‘A Sea Change’ for Prosecutors in Northern Virginia a Liberal Democratic Candidates Sweep Races

Candidates who labeled themselves progressives won races for top prosecutor in four Northern Virginia counties Tuesday, giving a nationwide movement for bold criminal justice reform a major foothold in Virginia for the first time. The candidates promised sweeping changes such as moving away from the death penalty, dropping prosecutions for marijuana possession, ending cash bail, and limiting cooperation with immigration authorities. The counties are Fairfax, Arlington, Loudoun, and Prince William. (Jouvenal, The Washington Post, November 5, 2019)

We Cannot Afford to Squander This Chance for Criminal Justice Reform

With two recent presidential forums focused exclusively on criminal justice reform and the candidates for president releasing detailed plans for justice reform, The Hill wrote an OpEd about why this unprecedented attention is so critical. (Rooks, The Hill, November 5, 2019)

Criminal Justice 

Illinois Department of Corrections Revises Book Ban Policy 

On Friday, the Illinois Department of Corrections adopted new rules on how books, magazines, and other publications entering the prison will be reviewed. The directive comes after months of public outcry following one Illinois prison’s removal of about 200 books, many of which dealt with issues of race. The department was sued last year after some prisons prohibited publications from the Human Rights Defense Center, which produces Prison Legal News, and mail from the Chicago chapter of Black and Pink, a prison abolitionist organization that supports incarcerated LGBTQ people. Under the new rules, the department still has wide discretion in determining what it can ban. (Weill-Greenberg, The Appeal, November 4, 2019)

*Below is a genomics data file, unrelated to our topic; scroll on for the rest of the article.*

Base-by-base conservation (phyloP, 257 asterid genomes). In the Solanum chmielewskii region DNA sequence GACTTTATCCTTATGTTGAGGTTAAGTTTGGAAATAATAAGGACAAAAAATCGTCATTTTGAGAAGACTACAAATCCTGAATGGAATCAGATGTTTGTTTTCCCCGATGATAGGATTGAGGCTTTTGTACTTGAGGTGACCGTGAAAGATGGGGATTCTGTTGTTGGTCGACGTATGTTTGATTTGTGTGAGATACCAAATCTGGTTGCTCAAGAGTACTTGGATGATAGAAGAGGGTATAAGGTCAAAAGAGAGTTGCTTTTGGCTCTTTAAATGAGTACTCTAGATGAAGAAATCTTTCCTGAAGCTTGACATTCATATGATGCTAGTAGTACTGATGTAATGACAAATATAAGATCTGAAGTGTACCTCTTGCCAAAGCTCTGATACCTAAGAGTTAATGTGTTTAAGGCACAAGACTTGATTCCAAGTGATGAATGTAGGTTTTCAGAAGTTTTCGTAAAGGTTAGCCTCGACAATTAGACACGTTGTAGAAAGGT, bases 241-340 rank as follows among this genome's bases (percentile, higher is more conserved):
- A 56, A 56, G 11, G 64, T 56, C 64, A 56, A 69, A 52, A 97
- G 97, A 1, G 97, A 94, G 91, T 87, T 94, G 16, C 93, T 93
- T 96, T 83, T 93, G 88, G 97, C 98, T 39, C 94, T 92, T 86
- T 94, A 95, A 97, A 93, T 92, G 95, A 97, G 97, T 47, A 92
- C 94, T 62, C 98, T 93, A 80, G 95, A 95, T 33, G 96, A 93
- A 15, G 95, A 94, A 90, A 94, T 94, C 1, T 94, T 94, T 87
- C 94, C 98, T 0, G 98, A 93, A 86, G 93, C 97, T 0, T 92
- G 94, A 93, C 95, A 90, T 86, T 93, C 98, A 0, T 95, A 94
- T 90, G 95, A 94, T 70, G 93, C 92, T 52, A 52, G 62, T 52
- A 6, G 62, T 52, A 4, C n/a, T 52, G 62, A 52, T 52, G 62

Oklahoma Approves Largest Single-Day Commutation in US History

On Monday afternoon, nearly 500 people serving low-level drug and nonviolent offenses were released in what Oklahoma lawmakers are calling the largest single-day commutation in both state and US history. This is a success for criminal justice reform efforts in a state that has a long history of harsh sentencing practices and high incarceration rates. Read more for how this came about and what advocates say still needs to be done. (Bellware, The Washington Post, November 3, 2019)

Juvenile Justice

Arizona Prosecutor Commissions Report That Argues against Leniency for Teen Who Commit Crimes

Prosecutors in Maricopa County, Arizona, are using a controversial report to discredit research on the differences between teenage and adult brains. The report argues that some young people are capable of understanding their offenses, especially murder, and should be judged individually, in the same way as adults because teenagers are not “meaningfully different from adults” when it comes to judgment, reasoning, planning, impulse management, self-control, and other cognitive functions. The report is an attack on pivotal decisions by the Supreme Court that prohibited extreme sentences for children and teenagers. (Lerner, The Appeal, November 1, 2019)

Public Defense

Massachusetts’ Highest Court is Urged to Address a Crisis in Indigent Defense